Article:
Girls and boys who are forced to go to India as sex workers might wait years to come back home to Bangladesh after they are rescued, but now a consular official is committed to speeding up the process.
On an overcast evening, on a boat criss-crossing a river on the Bangladesh-India border, Payal, 16, hid under a fishing net hoping to reach India where her agent said a dance tutor’s job awaited her. Days later she was sold to a brothel in the western Indian city of Pune in Maharashtra state – about 2,000 km (1,240 miles) away from her homeland – where she says she was “beaten, abused and locked in a room” and forced to have sex with countless men.
Payal was rescued and sent to a shelter in Pune. She was concerned that no one would be able to help her get home. But about 1,500 km away in New Delhi, Mosharaf Hossain, who serves as the head of the consular section of the Bangladesh High Commission, was working to clear travel permits for an increasing number of rescued victims stranded in India. “I found girls and also boys from Bangladesh who were suffering a lot, waiting for long (times) to return home, because of our slow investigation. I started working faster and soon more alerts on rescued girls started pouring in. I met girls in Kerala who had been staying at a government shelter for seven years waiting.”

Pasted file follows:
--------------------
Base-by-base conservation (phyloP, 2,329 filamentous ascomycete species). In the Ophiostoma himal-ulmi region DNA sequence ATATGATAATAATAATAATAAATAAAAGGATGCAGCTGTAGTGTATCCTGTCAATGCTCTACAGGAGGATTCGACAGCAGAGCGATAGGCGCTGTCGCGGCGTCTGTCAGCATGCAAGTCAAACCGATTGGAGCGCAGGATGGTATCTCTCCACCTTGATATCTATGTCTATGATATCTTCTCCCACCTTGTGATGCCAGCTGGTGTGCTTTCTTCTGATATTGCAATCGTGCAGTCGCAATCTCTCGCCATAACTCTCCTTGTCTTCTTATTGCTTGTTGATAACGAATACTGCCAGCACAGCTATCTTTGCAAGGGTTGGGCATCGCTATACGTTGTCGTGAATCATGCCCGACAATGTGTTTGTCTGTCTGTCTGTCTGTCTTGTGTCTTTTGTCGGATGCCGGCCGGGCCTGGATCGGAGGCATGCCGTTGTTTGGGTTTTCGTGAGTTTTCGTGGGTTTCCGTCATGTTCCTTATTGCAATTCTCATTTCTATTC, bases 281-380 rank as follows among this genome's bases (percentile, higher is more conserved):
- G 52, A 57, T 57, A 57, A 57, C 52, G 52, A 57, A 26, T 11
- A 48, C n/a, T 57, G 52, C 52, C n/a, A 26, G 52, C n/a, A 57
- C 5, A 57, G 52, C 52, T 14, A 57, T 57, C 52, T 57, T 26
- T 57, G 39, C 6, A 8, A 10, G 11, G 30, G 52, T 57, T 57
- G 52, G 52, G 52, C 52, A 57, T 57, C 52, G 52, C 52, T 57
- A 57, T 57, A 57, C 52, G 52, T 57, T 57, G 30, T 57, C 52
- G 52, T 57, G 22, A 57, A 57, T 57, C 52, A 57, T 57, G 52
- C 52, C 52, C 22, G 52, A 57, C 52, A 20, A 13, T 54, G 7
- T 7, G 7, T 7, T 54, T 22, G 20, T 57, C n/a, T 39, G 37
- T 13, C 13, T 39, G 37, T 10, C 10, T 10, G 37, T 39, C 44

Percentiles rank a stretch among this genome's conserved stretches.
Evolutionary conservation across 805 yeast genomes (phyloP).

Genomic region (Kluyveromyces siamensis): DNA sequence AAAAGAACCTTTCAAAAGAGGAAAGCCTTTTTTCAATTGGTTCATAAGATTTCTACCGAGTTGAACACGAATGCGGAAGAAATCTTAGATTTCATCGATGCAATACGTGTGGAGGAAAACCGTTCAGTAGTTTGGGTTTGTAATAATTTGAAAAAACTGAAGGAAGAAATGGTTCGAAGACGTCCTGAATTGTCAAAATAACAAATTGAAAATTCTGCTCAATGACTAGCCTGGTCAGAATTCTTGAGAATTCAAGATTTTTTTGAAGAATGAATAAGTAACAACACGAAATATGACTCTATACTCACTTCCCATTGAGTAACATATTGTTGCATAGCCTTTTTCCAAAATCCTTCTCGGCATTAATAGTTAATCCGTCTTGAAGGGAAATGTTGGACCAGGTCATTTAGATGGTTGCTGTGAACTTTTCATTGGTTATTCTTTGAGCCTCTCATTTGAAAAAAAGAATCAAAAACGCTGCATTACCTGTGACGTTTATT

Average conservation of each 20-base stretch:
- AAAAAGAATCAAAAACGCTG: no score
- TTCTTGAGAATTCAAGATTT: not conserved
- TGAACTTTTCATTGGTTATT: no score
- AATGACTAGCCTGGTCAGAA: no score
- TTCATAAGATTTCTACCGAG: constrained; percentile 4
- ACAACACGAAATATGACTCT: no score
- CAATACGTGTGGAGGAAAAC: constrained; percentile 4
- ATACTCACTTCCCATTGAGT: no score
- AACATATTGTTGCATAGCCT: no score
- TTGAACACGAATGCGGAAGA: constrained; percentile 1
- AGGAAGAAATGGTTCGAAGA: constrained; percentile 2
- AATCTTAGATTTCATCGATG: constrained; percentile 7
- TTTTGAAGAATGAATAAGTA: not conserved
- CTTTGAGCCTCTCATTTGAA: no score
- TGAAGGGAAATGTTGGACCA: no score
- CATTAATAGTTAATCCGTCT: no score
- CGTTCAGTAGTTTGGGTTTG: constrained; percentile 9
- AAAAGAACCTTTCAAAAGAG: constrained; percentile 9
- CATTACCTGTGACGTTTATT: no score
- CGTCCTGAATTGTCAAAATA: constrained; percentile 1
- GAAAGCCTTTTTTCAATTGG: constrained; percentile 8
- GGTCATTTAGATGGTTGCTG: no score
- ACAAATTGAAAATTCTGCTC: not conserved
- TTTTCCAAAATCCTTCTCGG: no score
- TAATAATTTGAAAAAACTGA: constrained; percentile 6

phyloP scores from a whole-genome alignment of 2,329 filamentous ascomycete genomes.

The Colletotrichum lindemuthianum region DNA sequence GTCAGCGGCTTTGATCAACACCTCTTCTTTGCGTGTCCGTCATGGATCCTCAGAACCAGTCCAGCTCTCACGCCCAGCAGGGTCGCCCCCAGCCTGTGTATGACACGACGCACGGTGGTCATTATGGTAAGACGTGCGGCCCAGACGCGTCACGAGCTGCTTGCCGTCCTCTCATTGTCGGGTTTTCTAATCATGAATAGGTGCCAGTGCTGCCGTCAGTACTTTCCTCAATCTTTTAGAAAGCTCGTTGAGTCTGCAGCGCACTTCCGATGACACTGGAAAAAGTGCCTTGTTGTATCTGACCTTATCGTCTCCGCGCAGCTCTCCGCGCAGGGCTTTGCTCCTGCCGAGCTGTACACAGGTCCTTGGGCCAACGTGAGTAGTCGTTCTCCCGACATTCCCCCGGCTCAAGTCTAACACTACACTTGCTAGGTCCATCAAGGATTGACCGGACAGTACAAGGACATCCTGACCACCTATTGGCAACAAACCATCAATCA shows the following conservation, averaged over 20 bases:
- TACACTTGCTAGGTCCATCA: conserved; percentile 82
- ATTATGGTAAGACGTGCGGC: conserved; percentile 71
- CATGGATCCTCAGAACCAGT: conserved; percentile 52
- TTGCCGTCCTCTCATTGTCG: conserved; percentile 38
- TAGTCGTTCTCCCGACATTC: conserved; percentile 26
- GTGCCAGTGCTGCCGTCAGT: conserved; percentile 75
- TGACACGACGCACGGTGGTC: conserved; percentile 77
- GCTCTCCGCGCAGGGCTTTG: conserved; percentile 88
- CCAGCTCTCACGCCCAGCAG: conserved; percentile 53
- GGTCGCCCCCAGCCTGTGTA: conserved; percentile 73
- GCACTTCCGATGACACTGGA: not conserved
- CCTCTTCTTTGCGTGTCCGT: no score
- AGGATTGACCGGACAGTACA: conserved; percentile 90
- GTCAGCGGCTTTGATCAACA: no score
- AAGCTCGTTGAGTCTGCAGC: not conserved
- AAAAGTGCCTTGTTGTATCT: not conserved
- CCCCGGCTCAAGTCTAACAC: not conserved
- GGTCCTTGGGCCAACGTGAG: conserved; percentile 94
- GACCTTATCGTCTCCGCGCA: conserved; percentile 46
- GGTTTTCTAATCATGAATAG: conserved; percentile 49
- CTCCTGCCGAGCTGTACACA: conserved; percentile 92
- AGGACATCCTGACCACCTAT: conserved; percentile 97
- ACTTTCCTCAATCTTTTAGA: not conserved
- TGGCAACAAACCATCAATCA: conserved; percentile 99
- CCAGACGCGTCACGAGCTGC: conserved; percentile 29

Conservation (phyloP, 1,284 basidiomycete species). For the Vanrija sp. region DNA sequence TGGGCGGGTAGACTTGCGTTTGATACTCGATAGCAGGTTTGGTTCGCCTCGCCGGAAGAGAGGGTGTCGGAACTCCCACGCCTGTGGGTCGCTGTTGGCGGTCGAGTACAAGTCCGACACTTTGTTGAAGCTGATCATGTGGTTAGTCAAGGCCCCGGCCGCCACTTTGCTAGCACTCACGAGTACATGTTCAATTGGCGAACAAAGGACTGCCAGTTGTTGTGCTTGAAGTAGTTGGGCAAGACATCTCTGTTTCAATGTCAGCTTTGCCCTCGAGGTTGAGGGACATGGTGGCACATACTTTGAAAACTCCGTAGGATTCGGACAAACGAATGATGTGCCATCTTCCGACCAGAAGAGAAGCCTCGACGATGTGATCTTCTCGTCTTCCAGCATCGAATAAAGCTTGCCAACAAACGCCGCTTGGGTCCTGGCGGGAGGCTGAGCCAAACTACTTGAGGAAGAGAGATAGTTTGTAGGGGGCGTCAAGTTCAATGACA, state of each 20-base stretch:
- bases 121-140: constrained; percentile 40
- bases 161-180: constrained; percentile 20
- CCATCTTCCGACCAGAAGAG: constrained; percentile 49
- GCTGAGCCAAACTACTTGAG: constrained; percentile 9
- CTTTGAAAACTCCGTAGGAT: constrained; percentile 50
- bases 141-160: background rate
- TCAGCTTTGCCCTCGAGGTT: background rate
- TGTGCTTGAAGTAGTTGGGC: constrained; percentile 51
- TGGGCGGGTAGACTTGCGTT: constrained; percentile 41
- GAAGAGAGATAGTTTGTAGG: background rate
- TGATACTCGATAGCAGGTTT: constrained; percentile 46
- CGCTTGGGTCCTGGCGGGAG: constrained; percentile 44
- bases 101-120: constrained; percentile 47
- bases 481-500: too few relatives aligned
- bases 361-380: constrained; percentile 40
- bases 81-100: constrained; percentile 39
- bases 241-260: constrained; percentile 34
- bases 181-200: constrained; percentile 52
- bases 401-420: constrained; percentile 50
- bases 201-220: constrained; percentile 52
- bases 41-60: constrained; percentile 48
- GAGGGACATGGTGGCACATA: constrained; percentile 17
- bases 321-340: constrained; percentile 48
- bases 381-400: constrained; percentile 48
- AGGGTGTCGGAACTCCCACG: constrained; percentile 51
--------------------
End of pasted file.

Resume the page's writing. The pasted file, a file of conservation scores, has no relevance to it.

Now in the last two years, Hossain has been on a mission to speed up the repatriation of Bangladeshi girls trafficked to India for the sex industry.
This past year, Hossain has been visiting shelters, including one run by the non-profit Rescue Foundation in Pune. About two weeks ago, she met Payal there who shared her story and her address with him, which was verified.
Payal’s travel permit was recently issued and she will leave for Bangladesh in a couple of months. “My mother cried when I told her I was coming home. I told her I was in a bad shape until a few months ago, but now I am fine. I am happy I am going home from a shelter and not a brothel.”
Hossain is a former Deputy Inspector General in Bangladesh and in the last six months has sent 438 girls home, mostly from Maharashtra, India’s second most populous state and a major destination for trafficked girls.
Chip in and help end modern slavery once and for all.
Freedom United is interested in hearing from our community and welcomes relevant, informed comments, advice, and insights that advance the conversation around our campaigns and advocacy. We value inclusivity and respect within our community. To be approved, your comments should be civil.
A few things we do not tolerate: comments that promote discrimination, prejudice, racism, or xenophobia, as well as personal attacks or profanity. We screen submissions in order to create a space where the entire Freedom United community feels safe to express and exchange thoughtful opinions.